First Aid for Your Pet
In an emergency, first aid is not a substitute for veterinary
However, before you are able to get your pet to a veterinarian, knowing
some basic first aid can help. Always seek veterinary care following
Give us a call @ (607)336-PETS (7387) 24 hours a day, 7 days a week.
- Bite Wounds
Approach the pet carefully to avoid getting bitten. Muzzle the animal
if necessary. Check the wound for contamination or debris. If significant
debris is present, then clean the wound with large amounts of saline,
hydrogen peroxide or balanced electrolyte solution. If these are not
available, then regular water may be used. Wrap large open wounds to
keep them clean. Apply pressure to profusely bleeding wounds. Do not
use a tourniquet. Wear gloves when possible.
Bite wounds often become infected and need professional care. Call
Apply firm, direct pressure over the bleeding area until the bleeding
stops. Hold the pressure for at least 10 straight minutes (continually
releasing the pressure to check the wound will hamper the clotting).
Avoid bandages that cut off circulation. If you have trimmed a toe
nail too short, direct pressure in the nail bed with a cotton-tipped
applicator will work. Also can pack nail tip with a little flour
or better to keep some clotting powder on hand for this purpose
for purchase here or at many pet supply stores.
- Breathing Stops
Check to see if the animal is choking on a foreign object. If an
animal is not breathing, place it on a firm surface with its left
Check for a heartbeat by listening at the area where the elbow touches
the chest. If you hear a heartbeat but not breathing, close the animal's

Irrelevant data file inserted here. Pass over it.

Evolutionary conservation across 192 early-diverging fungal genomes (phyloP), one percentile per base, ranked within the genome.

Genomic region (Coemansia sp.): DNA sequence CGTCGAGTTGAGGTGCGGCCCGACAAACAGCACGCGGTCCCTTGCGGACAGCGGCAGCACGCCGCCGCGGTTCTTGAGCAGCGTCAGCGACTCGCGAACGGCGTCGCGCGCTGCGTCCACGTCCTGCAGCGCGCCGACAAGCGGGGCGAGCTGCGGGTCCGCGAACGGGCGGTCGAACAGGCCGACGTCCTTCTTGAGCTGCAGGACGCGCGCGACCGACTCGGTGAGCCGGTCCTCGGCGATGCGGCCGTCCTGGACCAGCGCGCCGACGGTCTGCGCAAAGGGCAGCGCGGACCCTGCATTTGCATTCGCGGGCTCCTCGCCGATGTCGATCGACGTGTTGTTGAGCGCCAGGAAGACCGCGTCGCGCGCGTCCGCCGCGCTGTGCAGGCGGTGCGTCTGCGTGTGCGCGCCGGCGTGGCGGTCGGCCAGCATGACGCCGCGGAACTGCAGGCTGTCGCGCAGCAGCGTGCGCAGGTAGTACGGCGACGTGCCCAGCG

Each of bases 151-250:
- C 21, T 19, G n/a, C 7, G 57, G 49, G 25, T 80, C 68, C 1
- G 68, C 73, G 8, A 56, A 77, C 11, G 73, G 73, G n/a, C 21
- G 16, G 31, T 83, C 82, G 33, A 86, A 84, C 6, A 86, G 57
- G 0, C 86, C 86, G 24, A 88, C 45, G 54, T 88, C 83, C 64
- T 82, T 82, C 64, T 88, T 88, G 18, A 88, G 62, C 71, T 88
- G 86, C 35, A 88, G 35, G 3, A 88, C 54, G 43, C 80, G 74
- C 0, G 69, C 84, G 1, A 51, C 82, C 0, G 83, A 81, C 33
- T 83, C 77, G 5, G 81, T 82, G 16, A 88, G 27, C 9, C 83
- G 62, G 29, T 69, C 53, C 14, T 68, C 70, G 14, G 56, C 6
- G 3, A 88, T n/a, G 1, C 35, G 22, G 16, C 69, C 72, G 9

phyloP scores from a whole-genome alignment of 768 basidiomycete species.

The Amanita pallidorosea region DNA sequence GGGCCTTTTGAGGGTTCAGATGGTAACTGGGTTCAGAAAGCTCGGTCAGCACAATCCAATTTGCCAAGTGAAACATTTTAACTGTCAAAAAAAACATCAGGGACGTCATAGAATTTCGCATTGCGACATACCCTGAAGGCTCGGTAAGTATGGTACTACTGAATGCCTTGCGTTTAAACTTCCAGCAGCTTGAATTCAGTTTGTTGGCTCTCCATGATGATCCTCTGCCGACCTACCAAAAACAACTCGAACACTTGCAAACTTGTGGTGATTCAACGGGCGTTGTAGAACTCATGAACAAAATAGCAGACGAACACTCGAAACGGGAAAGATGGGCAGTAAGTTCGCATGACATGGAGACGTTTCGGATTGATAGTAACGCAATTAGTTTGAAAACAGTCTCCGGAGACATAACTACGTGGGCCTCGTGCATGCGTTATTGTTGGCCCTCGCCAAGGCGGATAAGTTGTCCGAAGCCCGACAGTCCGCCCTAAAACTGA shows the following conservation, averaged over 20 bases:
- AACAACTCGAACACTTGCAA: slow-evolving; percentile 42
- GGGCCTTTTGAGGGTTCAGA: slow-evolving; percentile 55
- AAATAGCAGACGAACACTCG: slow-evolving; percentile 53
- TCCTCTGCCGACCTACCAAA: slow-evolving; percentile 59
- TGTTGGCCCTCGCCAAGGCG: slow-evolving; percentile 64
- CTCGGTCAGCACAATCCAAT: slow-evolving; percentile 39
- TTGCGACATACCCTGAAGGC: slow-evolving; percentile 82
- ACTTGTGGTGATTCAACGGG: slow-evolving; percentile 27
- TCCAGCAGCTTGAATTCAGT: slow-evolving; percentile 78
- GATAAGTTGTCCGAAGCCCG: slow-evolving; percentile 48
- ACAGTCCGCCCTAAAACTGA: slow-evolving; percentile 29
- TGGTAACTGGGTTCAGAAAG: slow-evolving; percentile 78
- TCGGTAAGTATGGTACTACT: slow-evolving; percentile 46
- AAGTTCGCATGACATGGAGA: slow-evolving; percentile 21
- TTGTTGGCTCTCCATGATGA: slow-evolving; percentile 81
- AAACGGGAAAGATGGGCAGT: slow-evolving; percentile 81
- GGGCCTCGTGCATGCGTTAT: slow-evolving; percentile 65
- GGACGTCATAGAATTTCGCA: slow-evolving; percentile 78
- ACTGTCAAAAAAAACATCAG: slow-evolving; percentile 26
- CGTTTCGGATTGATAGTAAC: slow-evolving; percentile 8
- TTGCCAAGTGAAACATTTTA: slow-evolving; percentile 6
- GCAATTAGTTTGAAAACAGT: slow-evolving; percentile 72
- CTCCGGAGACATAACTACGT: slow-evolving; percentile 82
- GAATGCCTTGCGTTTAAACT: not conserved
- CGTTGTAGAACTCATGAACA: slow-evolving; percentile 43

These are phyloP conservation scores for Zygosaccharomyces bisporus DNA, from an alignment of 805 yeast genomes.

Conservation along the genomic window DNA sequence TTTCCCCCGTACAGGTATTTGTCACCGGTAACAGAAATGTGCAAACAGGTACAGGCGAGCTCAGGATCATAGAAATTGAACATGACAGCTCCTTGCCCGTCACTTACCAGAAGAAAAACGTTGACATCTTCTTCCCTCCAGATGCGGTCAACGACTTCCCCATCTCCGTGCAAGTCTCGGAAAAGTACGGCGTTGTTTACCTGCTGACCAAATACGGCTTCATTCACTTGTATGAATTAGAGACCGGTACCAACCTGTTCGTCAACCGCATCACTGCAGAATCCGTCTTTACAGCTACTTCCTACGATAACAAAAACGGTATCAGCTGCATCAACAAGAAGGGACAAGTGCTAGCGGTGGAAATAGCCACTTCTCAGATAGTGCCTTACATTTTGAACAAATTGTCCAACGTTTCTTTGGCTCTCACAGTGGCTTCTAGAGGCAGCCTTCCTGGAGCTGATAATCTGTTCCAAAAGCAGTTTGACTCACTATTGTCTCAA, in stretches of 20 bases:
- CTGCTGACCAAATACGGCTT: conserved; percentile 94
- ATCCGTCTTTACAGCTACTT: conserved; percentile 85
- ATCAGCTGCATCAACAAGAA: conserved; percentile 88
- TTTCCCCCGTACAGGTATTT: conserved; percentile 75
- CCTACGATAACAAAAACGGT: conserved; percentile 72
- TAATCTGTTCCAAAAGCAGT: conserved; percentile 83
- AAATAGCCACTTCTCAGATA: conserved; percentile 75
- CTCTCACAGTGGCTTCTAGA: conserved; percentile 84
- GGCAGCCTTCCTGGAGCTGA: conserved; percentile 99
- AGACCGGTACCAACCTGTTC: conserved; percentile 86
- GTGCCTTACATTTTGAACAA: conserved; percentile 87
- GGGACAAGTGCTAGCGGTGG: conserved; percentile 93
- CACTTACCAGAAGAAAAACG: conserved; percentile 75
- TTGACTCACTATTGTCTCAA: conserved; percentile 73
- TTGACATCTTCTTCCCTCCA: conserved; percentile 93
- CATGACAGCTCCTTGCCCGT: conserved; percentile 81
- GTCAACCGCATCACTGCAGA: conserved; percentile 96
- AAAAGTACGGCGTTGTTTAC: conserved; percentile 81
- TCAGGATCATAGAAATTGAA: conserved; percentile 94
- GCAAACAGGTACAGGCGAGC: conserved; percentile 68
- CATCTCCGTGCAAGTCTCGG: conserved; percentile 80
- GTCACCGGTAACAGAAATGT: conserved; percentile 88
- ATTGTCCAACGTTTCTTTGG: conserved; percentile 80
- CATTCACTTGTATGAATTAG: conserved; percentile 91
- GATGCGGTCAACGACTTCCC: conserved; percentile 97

mouth and breathe directly into its nose--not the mouth--until the
chest expands. Repeat 12 to 15 times per minute. If there is no pulse,
apply heart massage at the same time. The heart is located in the
lower half of the chest, behind the elbow of the front left leg.
hand below the heart to support the chest. Place other hand over
the heart and compress gently. To massage the hearts of cats and
tiny pets, compress the chest with the thumb and forefingers of one
hand. Apply heart massage 80-120 times per minute for larger animals
and 100-150 per minute for smaller ones. Alternate heart massage
Please note: Even in the hands of well-trained veterinary health
professionals, the success of resuscitation is very low overall.
Success may be slightly
higher in the cases of drowning or electrical shock.
- Burns (chemical,
electrical, or heat, including from a heating pad)
Flush the burn immediately with large amounts of cool, running water.
Apply an ice pack for 15-20 minutes. Do not place an ice pack directly
on the skin. Wrap the pack in a light towel or other cover. If the
animal has large quantities of dry chemicals on its skin, brush them
off. Water may activate some dry chemicals.
Animals may show symptoms such as difficulty breathing, excessive
pawing at the mouth, blue lips and tongue Be sure to protect yourself
as the animal, as the pet will likely be frantic and may be more
likely to bite. If the pet can still partially breathe, it's best
the animal calm and get to a veterinarian as quickly as possible.
Look into the mouth to see if foreign object in throat is visible.
can, clear the airway by removing the object with pliers or tweezers,